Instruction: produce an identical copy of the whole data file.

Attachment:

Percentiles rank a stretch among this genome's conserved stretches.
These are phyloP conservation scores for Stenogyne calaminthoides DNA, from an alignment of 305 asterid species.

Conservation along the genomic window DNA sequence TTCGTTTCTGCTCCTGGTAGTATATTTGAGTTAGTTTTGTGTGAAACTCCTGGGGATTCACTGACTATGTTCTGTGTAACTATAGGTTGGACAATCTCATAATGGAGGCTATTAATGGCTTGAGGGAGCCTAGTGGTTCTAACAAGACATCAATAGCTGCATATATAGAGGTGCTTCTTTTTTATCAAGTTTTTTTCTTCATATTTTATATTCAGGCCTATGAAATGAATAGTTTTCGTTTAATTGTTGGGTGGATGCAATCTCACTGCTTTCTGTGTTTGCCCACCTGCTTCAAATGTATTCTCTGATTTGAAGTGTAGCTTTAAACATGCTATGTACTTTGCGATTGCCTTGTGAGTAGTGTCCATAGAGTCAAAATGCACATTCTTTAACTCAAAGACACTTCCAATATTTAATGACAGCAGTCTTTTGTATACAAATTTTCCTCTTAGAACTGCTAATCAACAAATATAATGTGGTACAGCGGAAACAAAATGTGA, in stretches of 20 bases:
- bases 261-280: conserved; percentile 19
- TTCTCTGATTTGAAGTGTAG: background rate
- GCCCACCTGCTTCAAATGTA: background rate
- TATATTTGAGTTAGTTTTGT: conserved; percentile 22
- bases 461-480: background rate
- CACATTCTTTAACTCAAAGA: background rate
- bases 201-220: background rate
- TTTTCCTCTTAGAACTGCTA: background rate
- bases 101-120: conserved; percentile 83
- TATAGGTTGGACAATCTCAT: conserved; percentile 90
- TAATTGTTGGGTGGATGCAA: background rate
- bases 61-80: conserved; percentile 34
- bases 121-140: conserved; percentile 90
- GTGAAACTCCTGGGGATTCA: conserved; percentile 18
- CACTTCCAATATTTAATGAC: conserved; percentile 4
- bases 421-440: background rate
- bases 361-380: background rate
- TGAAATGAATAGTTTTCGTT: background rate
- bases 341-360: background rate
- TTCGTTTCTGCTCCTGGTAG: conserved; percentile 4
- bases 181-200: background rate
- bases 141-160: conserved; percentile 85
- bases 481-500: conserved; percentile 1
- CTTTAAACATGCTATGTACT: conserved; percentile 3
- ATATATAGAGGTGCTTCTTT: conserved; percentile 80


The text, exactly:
Percentiles rank a stretch among this genome's conserved stretches.
These are phyloP conservation scores for Stenogyne calaminthoides DNA, from an alignment of 305 asterid species.

Conservation along the genomic window DNA sequence TTCGTTTCTGCTCCTGGTAGTATATTTGAGTTAGTTTTGTGTGAAACTCCTGGGGATTCACTGACTATGTTCTGTGTAACTATAGGTTGGACAATCTCATAATGGAGGCTATTAATGGCTTGAGGGAGCCTAGTGGTTCTAACAAGACATCAATAGCTGCATATATAGAGGTGCTTCTTTTTTATCAAGTTTTTTTCTTCATATTTTATATTCAGGCCTATGAAATGAATAGTTTTCGTTTAATTGTTGGGTGGATGCAATCTCACTGCTTTCTGTGTTTGCCCACCTGCTTCAAATGTATTCTCTGATTTGAAGTGTAGCTTTAAACATGCTATGTACTTTGCGATTGCCTTGTGAGTAGTGTCCATAGAGTCAAAATGCACATTCTTTAACTCAAAGACACTTCCAATATTTAATGACAGCAGTCTTTTGTATACAAATTTTCCTCTTAGAACTGCTAATCAACAAATATAATGTGGTACAGCGGAAACAAAATGTGA, in stretches of 20 bases:
- bases 261-280: conserved; percentile 19
- TTCTCTGATTTGAAGTGTAG: background rate
- GCCCACCTGCTTCAAATGTA: background rate
- TATATTTGAGTTAGTTTTGT: conserved; percentile 22
- bases 461-480: background rate
- CACATTCTTTAACTCAAAGA: background rate
- bases 201-220: background rate
- TTTTCCTCTTAGAACTGCTA: background rate
- bases 101-120: conserved; percentile 83
- TATAGGTTGGACAATCTCAT: conserved; percentile 90
- TAATTGTTGGGTGGATGCAA: background rate
- bases 61-80: conserved; percentile 34
- bases 121-140: conserved; percentile 90
- GTGAAACTCCTGGGGATTCA: conserved; percentile 18
- CACTTCCAATATTTAATGAC: conserved; percentile 4
- bases 421-440: background rate
- bases 361-380: background rate
- TGAAATGAATAGTTTTCGTT: background rate
- bases 341-360: background rate
- TTCGTTTCTGCTCCTGGTAG: conserved; percentile 4
- bases 181-200: background rate
- bases 141-160: conserved; percentile 85
- bases 481-500: conserved; percentile 1
- CTTTAAACATGCTATGTACT: conserved; percentile 3
- ATATATAGAGGTGCTTCTTT: conserved; percentile 80